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Jo Walton’s Reading List: December 2020


Jo Walton’s Reading List: December 2020

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Jo Walton’s Reading List: December 2020


Published on January 8, 2021

Jo Walton's Reading List for December 2020

2020 is over, huzzah! December was yet another quiet month in lockdown. I read fifteen books.

From All False Doctrine, Alice Degan (2014)
This was recommended to me by a friend, and looked fascinating. It is brilliantly written. Set in Toronto in the 1920s, it’s about a woman who wants to be a scholar, and turns out to be Christian horror. It’s very well done, but gave me nightmares, especially as I had not realised the genre until half way through—I assumed the weird cultists were not actually messing around with actual Hell. Perhaps I should have read the blurb. So, excellent book, very good, very not for me.

From Rome With Love, Jules Wake (2017)
A romance novel set in Italy, totally comfort reading. Two people with things to keep them apart spend time in Rome together and discover all the obstacles go away, but there’s a weird, obviously fake obstacle towards the end that keeps them apart a little longer.

Chanur’s Homecoming, C.J. Cherryh (1986)
Re-read. Completing my re-read of Cherryh’s rivetting Chanur series, of which I read the first three in November. This is the end, don’t start here, but it’s absolutely wonderful when you come to it through the others. The theme of these books is betrayal of species and overcoming what you’ve always thought was nature, and it’s edge-of-the-seat tense, even on a re-read. There are some things that can’t be done at short length, and here we can see some of them.

The Kiss Quotient, Helen Hoang (2018)
Gosh this was great. An American-Chinese woman on the autism spectrum decides to hire a professional to practice sex and relationships, and of course they fall in love. Terrific book, funny, clever, real. Highly recommended if you like romance at all.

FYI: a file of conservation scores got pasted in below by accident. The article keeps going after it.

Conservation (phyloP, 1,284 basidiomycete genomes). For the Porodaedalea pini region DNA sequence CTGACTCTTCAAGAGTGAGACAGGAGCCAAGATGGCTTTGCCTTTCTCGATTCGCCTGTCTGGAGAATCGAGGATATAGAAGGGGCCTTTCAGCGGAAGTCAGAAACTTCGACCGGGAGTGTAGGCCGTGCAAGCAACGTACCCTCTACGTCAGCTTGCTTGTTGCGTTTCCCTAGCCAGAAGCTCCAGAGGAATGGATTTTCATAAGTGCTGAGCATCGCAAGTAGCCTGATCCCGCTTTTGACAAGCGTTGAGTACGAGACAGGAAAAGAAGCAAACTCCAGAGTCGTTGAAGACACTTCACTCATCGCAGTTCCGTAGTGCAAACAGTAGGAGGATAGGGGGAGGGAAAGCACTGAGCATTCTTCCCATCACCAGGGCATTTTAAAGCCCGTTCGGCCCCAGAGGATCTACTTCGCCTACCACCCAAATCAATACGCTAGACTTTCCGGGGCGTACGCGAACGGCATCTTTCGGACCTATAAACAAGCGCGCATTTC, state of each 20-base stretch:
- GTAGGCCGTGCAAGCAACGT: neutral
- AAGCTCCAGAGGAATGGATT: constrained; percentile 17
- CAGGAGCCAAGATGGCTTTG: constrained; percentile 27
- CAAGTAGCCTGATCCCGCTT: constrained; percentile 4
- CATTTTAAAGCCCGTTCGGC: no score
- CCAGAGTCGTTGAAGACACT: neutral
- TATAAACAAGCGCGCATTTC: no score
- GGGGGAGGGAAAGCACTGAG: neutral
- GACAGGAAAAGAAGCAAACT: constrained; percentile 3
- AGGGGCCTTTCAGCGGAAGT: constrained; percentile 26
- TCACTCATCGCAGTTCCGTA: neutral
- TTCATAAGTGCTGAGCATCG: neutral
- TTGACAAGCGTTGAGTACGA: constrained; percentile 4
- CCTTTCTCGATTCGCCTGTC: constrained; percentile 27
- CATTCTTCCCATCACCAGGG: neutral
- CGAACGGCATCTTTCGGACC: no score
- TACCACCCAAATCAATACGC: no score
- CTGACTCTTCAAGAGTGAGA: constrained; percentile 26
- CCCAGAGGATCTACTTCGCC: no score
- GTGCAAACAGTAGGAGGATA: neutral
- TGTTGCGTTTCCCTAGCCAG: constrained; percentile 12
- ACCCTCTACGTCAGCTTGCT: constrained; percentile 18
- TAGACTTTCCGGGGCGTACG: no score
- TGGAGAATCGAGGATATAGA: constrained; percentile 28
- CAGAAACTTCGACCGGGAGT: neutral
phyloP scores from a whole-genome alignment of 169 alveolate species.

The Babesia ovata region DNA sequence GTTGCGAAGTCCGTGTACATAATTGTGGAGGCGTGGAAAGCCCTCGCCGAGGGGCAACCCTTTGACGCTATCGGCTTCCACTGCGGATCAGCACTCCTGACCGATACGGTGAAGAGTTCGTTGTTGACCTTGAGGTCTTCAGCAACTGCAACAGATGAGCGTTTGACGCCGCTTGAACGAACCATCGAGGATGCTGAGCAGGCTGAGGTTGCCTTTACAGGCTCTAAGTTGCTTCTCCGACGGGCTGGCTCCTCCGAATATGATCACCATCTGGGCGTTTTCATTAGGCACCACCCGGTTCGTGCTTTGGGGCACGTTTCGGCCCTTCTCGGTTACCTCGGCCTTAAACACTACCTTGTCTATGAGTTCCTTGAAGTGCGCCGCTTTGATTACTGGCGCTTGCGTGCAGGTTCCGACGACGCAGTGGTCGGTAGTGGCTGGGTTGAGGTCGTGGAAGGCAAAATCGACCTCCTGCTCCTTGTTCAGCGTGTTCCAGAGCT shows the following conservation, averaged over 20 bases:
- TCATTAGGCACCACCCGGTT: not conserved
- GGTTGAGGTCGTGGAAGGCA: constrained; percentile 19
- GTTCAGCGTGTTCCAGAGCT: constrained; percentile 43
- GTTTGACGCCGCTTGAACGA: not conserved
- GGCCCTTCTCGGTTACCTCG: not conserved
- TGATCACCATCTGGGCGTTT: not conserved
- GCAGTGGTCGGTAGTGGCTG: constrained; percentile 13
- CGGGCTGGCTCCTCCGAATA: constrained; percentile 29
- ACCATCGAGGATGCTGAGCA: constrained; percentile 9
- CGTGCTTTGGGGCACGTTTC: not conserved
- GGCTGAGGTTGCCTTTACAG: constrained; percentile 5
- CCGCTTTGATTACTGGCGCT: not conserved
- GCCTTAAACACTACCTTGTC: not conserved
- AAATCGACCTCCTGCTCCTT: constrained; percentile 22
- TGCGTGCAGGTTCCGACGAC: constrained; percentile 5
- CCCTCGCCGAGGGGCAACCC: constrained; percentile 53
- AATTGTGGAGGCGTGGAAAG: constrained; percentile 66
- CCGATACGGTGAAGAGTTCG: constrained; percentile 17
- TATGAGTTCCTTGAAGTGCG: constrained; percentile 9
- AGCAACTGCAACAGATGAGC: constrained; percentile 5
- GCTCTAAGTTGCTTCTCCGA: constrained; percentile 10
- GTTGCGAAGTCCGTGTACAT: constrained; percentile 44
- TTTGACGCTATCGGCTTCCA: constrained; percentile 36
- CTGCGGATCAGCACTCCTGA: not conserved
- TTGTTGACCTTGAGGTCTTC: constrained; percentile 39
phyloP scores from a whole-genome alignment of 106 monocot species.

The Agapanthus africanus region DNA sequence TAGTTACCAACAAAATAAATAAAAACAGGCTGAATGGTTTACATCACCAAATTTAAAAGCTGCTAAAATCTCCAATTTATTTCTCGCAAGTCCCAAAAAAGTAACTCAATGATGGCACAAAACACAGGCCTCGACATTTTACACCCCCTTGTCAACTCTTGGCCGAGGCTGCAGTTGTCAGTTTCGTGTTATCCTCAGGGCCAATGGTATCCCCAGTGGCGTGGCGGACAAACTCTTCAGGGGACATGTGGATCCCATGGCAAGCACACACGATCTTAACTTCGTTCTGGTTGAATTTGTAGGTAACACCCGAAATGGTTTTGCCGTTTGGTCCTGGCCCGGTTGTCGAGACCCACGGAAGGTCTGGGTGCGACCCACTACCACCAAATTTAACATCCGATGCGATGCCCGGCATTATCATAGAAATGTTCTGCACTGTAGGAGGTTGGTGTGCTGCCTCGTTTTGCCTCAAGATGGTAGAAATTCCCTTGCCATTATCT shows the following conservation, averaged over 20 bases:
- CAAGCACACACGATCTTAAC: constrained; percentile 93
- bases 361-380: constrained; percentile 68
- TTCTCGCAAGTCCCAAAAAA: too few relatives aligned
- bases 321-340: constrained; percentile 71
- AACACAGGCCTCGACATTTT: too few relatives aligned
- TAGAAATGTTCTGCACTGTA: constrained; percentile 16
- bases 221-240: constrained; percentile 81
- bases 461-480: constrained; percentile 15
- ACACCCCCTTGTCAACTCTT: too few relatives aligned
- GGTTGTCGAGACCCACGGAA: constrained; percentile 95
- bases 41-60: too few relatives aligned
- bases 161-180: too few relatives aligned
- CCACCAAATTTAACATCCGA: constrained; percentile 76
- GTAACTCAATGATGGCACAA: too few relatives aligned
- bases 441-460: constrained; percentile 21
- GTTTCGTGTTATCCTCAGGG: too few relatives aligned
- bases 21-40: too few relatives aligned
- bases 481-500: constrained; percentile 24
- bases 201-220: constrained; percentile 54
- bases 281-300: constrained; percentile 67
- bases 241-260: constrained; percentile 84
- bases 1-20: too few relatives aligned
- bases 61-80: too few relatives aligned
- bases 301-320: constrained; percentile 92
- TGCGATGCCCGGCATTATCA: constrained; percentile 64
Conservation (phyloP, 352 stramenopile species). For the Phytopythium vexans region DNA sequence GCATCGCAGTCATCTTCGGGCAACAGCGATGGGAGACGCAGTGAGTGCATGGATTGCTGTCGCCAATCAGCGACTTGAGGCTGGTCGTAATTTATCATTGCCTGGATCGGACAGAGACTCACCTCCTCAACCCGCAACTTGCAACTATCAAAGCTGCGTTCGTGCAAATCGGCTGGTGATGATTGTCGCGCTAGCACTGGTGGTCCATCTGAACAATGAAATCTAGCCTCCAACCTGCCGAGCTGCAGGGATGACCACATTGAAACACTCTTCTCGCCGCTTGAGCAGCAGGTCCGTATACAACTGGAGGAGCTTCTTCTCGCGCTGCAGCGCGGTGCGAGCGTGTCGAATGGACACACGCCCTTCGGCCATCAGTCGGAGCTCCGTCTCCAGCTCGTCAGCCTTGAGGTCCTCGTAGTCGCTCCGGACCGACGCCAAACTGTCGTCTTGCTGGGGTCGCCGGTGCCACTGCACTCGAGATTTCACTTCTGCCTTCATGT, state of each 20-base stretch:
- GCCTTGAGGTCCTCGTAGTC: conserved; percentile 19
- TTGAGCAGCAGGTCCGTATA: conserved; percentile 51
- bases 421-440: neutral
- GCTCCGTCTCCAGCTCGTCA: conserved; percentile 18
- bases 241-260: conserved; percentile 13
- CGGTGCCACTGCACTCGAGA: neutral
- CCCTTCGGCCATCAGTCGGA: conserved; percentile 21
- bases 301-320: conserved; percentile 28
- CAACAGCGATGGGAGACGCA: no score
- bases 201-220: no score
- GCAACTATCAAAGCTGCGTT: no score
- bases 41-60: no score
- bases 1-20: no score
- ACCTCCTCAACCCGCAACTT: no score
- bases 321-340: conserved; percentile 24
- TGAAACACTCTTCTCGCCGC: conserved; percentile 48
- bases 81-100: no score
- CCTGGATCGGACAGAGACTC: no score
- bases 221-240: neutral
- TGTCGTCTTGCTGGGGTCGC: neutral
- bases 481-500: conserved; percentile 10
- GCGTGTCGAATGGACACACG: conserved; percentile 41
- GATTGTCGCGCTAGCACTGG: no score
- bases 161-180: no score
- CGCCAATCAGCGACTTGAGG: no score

Masquerade in Lodi, Lois McMaster Bujold (2020)
New Penric novella, lots of fun. Lodi is Five Gods World Venice, with masks and gondolas, but the plot couldn’t happen anywhere else with a demon possession and a young woman saint.

My Venice and Other Essays, Donna Leon (2007)
Essay collection by mystery novelist Leon. I’ve read all her mysteries, and now I’m down to this—parts of it were fun and parts of it were interesting but most of the essays were very short so it was oddly insubstantial. I much prefer her fiction.

The Complete Works of William Shakespeare
Many years ago I realized that I didn’t like reading Shakespeare half as much as I liked seeing the plays unspoiled, and so I stopped reading any I hadn’t seen. Then in 2012 when I started my Goodreads account I wasn’t sure whether to put the Complete Works as read or unread, so I put it as “currently reading,” where it has sat ever since, as many other books have come and gone. During this long strange year of Pandemic, we have been reading Shakespeare aloud every Saturday evening on the Scintillation discord, and in December we read Timon of Athens which was the last Shakespeare play I hadn’t seen or read—so I decided to mark the Complete Works as read. Gosh they’re good, even Timon of Athens which is a little weird, and Pericles which makes no sense. Bur Cymbeline is great! Go see them when theatres are open again. Lots of them are genre, and even the ones that aren’t often take place in fantasy Italy.

From Venice With Love, Rosanna Ley (2020)
Romance novel set in Italy—but only about a quarter of it is; much of it is set in England, Lisbon, and Prague. It’s largely about the relationship of two sisters and their mother, and while it’s ridiculous of me to whine that not enough of it is set in Italy it does actually suffer from trying to do too many things that are too complicated. Yes, you can have mysterious letters from another century, and you can have ghostly visions, and you can have lots of locations, and you can have online dating, and you can have long-lost relatives, but if you have all of them then they need to connect better.